Dollars & Sense

Does the Bull Market Have Room to Run?

The outlook for economic growth has improved slightly, as consumer sentiment and spending have increased.
Kate Warne, May 2017
Posted

The current U.S. bull market in stocks started more than eight years ago, in March 2009. It’s now the second-longest bull market, surviving many typical corrections (declines of 10 percent or more) and other smaller pullbacks without experiencing a 20 percent drop. Fortunately, bull markets don’t usually die of old age. They’ve frequently ended when bubbles burst or recessions emerged — and neither is happening today.

The twin supports for rising stock prices over time, economic and earnings growth, seem to be getting stronger, which is why this refueled and re-energized bull can keep charging ahead:

1. Economic growth: The outlook for economic growth has improved slightly, as consumer sentiment and spending have increased.

2. Company earnings growth: First-quarter S&P 500 company earnings are expected to increase by more than 9 percent compared to last year.

Look Forward, Not Back

Long-term investors have enjoyed this long-running bull market. Since March 2009, the annual average return of U.S. large-cap stocks has been 17.6 percent. But the price you pay for an investment matters, and a rising stock market doesn’t mean future returns will be that high — especially not every year. The expected long-term returns for U.S. large-cap stocks are 6 to 8 percent annually. And since valuations for U.S. stocks are slightly above their long-term averages, returns may be somewhat below average over the next 10 years.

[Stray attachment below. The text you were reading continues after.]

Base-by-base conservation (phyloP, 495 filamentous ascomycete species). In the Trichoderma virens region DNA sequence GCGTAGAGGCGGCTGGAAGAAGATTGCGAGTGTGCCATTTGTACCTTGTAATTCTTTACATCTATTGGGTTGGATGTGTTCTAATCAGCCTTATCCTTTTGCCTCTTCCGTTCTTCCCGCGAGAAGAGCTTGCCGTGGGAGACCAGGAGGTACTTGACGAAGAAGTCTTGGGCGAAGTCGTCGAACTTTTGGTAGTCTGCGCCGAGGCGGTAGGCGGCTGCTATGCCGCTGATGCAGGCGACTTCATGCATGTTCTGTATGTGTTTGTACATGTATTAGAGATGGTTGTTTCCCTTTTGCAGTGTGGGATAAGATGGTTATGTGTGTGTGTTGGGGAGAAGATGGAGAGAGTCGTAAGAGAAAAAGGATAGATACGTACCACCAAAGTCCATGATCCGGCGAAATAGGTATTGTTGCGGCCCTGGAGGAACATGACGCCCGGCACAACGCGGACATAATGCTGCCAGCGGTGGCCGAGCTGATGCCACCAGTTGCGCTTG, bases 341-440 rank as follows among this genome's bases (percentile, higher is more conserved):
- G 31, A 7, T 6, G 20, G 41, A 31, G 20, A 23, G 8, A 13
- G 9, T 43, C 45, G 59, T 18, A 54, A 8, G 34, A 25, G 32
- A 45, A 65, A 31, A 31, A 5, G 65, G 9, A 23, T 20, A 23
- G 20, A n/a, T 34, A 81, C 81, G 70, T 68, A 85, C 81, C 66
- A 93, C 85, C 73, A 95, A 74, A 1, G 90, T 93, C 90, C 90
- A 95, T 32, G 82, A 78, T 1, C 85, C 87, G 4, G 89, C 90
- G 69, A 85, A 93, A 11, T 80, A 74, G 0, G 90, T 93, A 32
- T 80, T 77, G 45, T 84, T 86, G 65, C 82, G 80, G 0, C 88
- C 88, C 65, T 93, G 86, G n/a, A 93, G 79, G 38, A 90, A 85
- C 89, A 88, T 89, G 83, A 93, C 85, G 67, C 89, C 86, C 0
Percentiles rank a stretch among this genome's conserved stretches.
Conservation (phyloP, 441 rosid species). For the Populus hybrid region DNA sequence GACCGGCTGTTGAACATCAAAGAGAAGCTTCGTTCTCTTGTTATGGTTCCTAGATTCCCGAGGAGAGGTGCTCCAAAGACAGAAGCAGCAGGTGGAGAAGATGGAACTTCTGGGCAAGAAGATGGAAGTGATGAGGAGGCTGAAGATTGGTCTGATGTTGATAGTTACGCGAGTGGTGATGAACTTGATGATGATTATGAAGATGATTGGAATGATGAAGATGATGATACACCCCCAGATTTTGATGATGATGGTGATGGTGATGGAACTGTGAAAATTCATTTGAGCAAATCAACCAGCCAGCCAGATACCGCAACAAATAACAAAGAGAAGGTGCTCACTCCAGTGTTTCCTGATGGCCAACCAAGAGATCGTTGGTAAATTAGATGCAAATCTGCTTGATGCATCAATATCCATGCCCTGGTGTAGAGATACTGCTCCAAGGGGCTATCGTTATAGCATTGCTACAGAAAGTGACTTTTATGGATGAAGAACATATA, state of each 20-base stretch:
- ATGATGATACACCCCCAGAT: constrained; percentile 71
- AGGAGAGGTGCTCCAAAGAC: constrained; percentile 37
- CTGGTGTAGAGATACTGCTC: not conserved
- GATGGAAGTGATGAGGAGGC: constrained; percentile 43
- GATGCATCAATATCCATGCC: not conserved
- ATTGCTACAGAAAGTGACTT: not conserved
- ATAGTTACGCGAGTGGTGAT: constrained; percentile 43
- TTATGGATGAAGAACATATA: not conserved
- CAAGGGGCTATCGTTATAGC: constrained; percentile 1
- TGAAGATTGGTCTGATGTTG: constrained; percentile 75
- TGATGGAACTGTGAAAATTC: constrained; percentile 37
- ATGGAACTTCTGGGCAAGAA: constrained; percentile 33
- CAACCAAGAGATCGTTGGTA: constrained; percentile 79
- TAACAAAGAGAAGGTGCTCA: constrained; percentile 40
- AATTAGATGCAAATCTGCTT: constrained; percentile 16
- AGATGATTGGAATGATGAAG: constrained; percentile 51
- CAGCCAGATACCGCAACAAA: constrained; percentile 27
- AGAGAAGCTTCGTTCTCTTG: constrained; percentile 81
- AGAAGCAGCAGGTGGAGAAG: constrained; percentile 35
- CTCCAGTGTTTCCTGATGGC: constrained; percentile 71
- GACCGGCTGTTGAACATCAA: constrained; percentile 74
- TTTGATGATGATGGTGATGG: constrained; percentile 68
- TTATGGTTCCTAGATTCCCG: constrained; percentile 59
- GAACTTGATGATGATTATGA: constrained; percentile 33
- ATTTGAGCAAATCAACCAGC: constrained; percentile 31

International stocks have lagged behind their U.S. counterparts during the past few years and, as a result, are more attractively valued. That’s one reason to expect them to provide higher long-term returns of 7.5 to 10 percent per year.

Reduce Risk by Rebalancing

Are you wondering why your portfolio returns haven’t matched the market? The answer might be in your mix: Most investors don’t want to take on as much risk as the stock market, so they invest in bonds as well as stocks. Bond returns were lower than stock returns last year as well as since 2009, a trend that continued in the first quarter of 2017, so diversified portfolio returns were lower — but also less volatile.

In a bull market, it’s easy to forget how volatile stocks can be. But here are the facts: In the past 32 years, U.S. large-cap stocks dropped by an average of 14 percent during the year, even though they rose in most (25) of those years.

Expect a return to normal market volatility in 2017. If you haven’t reviewed your portfolio with your financial advisor recently, now may be a good time to do so.

Prepare

Polls and pundits seem to have lost their predictive abilities, leaving you wondering which way to turn. Prepare for a wide range of possibilities with a long-term strategy. The outlook is good, but there’s likely to be more volatility ahead. Stay prepared by making some adjustments, including rebalancing back to your desired mix of stocks and bonds and adding international equities if appropriate.

Kate Warne, PhD, is an investment strategist at Edward Jones.

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